Your Fault: Outer Banks Highway Keeps Disappearing Due To Climate Crisis (scam)

The Outer Banks of North Carolina are shifting barrier islands, and have been for a long, long time. They are not meant to be static and unchangeable. And, the OBX have always been prone to storms due to their location. This has nothing to do with any version of climate change, natural or man-caused. But, the doomsday climate cult has to be a part of everything

The NC 12 conundrum: How do you maintain a vital OBX highway that keeps disappearing?

st greta carHe wishes you could know what it’s like to be arcing high over the Oregon Inlet with your pickup truck’s lights barely cutting the heavy darkness pressing in from all sides. He wishes that you could see the grains of sand flashing across your field of vision then disappearing again. He even wishes that you could strain your eyes attempting to find the center line for just an instant, that you could feel that moment of uncertainty when you wonder if your tires are still on the road.

“It’s like entering a world that you’ve never been in before,” Ryder said on a sunny June day, sitting inside his office in Manteo.

Ryder, the N.C. Department of Transportation maintenance official who oversees all of North Carolina’s Highway 12 through the Outer Banks, is confident that making that drive one time would be enough to convince people to never do so again in times of peril.

I’m assuming the “peril” is storms because you drove a fossil fueled vehicle. Thanks!

Ryder and his team take care of N.C. 12, a 148-mile, mostly two-lane road that runs from Corolla to Ocracoke before continuing on to Sea Level on the mainland. When a storm comes, it’s Ryder’s team that drives out in low tide to see what damage waves have inflicted on the road, and his team that piles into bulldozers to push sand off of the asphalt and back into dunes, trying to protect the road against an ocean that grows persistently closer.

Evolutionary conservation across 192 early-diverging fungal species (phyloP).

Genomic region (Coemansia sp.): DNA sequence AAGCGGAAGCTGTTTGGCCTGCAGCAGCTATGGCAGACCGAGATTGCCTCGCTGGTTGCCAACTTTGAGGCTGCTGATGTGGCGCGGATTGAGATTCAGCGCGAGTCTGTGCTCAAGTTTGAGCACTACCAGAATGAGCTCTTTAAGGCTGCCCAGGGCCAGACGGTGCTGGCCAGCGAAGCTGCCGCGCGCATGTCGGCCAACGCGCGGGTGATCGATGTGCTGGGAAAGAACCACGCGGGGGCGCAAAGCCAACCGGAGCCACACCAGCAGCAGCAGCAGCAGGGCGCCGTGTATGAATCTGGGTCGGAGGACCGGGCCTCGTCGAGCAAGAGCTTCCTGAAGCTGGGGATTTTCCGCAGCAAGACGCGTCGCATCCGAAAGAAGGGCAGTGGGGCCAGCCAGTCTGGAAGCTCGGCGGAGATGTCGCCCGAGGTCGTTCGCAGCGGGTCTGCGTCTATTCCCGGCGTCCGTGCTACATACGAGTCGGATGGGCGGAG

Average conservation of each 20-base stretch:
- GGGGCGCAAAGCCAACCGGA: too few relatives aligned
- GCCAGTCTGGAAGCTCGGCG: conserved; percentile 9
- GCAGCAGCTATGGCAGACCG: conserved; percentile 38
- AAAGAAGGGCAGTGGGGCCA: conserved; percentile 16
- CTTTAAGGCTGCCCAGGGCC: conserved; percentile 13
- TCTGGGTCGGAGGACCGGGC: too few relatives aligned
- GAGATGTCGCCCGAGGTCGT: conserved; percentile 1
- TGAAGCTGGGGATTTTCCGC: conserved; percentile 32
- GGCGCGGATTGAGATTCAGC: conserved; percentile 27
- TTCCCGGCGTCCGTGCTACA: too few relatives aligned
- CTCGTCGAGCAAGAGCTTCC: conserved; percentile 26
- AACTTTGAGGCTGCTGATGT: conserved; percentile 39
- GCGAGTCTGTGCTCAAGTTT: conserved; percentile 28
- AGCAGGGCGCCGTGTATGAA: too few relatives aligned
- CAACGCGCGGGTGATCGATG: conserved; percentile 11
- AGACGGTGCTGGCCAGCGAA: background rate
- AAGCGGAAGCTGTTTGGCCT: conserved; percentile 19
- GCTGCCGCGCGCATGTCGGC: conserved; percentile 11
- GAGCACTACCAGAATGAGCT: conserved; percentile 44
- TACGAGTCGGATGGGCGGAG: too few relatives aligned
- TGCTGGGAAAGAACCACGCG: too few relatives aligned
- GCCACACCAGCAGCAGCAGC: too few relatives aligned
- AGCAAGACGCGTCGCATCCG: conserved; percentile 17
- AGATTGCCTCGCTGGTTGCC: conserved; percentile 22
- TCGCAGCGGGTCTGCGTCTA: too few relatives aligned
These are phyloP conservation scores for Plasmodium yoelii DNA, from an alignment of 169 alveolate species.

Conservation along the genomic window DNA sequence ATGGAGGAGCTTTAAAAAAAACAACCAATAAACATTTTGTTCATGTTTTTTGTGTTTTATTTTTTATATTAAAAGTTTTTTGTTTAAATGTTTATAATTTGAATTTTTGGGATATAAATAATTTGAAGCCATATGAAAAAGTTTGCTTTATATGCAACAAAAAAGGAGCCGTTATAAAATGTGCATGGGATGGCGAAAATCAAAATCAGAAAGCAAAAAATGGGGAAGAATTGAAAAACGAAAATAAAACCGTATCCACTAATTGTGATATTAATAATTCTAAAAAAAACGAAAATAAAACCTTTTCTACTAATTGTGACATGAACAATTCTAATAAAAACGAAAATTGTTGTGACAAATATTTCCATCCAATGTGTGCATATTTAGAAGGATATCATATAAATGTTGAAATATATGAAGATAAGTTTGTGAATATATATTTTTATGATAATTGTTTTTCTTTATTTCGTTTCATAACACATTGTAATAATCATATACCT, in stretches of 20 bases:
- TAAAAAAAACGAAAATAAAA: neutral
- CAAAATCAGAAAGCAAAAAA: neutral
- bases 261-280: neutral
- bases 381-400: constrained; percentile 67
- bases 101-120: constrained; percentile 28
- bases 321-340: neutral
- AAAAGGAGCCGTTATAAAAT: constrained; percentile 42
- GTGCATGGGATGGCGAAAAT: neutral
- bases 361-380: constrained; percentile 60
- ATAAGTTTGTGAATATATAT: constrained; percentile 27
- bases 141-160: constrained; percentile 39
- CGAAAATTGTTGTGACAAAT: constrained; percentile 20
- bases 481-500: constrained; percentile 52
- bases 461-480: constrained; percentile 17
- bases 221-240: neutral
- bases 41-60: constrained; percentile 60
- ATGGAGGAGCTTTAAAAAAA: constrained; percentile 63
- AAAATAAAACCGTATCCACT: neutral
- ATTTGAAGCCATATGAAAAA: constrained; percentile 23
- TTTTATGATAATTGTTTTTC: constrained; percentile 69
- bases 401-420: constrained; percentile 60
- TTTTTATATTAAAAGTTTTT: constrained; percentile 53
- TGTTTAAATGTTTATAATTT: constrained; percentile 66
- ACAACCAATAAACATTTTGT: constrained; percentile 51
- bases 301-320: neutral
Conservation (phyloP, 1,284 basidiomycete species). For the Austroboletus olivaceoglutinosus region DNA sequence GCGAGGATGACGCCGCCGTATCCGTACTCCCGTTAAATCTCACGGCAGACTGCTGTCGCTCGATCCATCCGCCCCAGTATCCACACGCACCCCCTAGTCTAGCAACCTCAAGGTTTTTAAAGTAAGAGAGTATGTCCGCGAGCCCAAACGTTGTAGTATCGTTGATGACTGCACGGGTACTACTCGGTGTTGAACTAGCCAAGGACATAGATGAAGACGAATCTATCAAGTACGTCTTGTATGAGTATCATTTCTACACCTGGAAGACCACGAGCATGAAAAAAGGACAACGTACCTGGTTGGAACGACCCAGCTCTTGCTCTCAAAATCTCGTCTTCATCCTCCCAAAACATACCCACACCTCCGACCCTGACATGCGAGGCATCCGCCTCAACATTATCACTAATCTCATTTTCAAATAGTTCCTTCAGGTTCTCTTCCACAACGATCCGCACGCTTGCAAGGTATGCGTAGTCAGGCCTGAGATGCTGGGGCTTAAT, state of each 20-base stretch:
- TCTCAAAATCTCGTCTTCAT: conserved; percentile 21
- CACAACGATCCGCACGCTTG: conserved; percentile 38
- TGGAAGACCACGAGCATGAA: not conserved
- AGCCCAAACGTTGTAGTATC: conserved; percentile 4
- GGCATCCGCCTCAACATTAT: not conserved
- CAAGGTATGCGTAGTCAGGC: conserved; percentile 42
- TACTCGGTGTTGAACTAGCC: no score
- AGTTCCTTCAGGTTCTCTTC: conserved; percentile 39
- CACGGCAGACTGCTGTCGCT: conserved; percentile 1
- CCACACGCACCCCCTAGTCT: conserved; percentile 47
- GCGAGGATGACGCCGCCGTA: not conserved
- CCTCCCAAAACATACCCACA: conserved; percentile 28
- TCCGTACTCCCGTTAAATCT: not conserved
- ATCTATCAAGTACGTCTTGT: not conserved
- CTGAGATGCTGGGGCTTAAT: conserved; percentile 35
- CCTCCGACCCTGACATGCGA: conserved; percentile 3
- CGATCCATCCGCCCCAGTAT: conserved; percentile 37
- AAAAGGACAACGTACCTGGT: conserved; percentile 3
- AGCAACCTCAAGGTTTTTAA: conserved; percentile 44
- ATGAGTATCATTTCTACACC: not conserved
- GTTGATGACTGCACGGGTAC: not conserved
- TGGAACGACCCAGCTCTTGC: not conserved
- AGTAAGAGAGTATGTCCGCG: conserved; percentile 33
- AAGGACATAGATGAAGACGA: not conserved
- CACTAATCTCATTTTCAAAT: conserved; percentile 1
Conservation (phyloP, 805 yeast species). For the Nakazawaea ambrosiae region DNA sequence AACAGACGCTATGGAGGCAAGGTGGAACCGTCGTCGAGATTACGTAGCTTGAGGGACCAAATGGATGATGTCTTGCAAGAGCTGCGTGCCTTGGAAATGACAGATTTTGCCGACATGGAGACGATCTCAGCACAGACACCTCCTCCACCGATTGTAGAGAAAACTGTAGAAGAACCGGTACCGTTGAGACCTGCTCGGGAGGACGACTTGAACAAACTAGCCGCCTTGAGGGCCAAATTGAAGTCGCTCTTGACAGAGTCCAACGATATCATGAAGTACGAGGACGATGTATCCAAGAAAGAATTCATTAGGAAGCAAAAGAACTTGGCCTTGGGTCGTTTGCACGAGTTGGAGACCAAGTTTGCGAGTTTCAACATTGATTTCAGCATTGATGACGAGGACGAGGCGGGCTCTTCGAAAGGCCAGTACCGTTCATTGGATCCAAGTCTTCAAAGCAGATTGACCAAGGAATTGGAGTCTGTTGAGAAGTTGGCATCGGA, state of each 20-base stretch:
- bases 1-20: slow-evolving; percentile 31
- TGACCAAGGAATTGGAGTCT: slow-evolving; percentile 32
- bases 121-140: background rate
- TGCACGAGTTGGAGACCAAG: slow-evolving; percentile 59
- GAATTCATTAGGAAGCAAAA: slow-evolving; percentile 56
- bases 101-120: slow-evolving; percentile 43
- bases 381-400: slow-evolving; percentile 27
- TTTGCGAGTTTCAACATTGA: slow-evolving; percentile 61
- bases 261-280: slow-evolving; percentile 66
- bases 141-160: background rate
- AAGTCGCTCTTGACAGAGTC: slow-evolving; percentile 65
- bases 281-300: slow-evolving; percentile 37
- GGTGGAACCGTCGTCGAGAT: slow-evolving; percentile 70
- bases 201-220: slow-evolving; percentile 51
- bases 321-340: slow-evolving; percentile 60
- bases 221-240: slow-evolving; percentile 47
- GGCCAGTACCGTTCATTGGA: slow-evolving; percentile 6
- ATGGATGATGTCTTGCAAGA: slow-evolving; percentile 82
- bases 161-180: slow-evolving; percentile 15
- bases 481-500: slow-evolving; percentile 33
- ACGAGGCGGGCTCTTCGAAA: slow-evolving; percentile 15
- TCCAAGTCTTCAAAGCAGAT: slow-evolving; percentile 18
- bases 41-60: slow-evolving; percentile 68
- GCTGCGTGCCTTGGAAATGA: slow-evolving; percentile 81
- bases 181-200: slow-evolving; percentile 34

Yup, storms. Which never ever happened before the Industrial Revolution and carbon pollution going over 350ppm.

The department is tasked not only with keeping the road open now against encroaching sand and sea, but also with envisioning its future on ever-shifting barrier islands pinched between the Atlantic Ocean and the Albemarle and Pamlico sounds. Climate change makes both of those tasks more difficult, particularly on the Outer Banks where sea levels are rising more rapidly than in other parts of North Carolina.

How do they know? Where’s the data that shows this? NOAA doesn’t have long term tide gauges there. The ones in Duck and the Oregon Inlet are too short term. The next nearest, at Beaufort, NC, is 3.29mm per year of rise, which equates to 1.08 feet per 100 years, which is still below what’s expected for a Holocene warm period. Wilmington, NC, shows .84 feet per 100 years.

Anyhow, this continues on and on, with cult dogma about islands that naturally shift and roads getting destroyed being your fault. What’s the point of this screed, other than to scaremongering?

Save $10 on purchases of $49.99 & up on our Fruit Bouquets at 1800flowers.com. Promo Code: FRUIT49
If you liked my post, feel free to subscribe to my rss feeds.

Both comments and trackbacks are currently closed

One Response to “Your Fault: Outer Banks Highway Keeps Disappearing Due To Climate Crisis (scam)”

  1. Dana says:

    Our esteemed host quoted:

    N.C. 12, a 148-mile, mostly two-lane road that runs from Corolla to Ocracoke

    While NC 12 continues on Okracoke Island, there is no bridge between its end on Hatteras Island and Okracoke; you have to take the famed Okracoke ferry to get across. people who have been there know that, but the article author doesn’t seem to understand.

Bad Behavior has blocked 10898 access attempts in the last 7 days.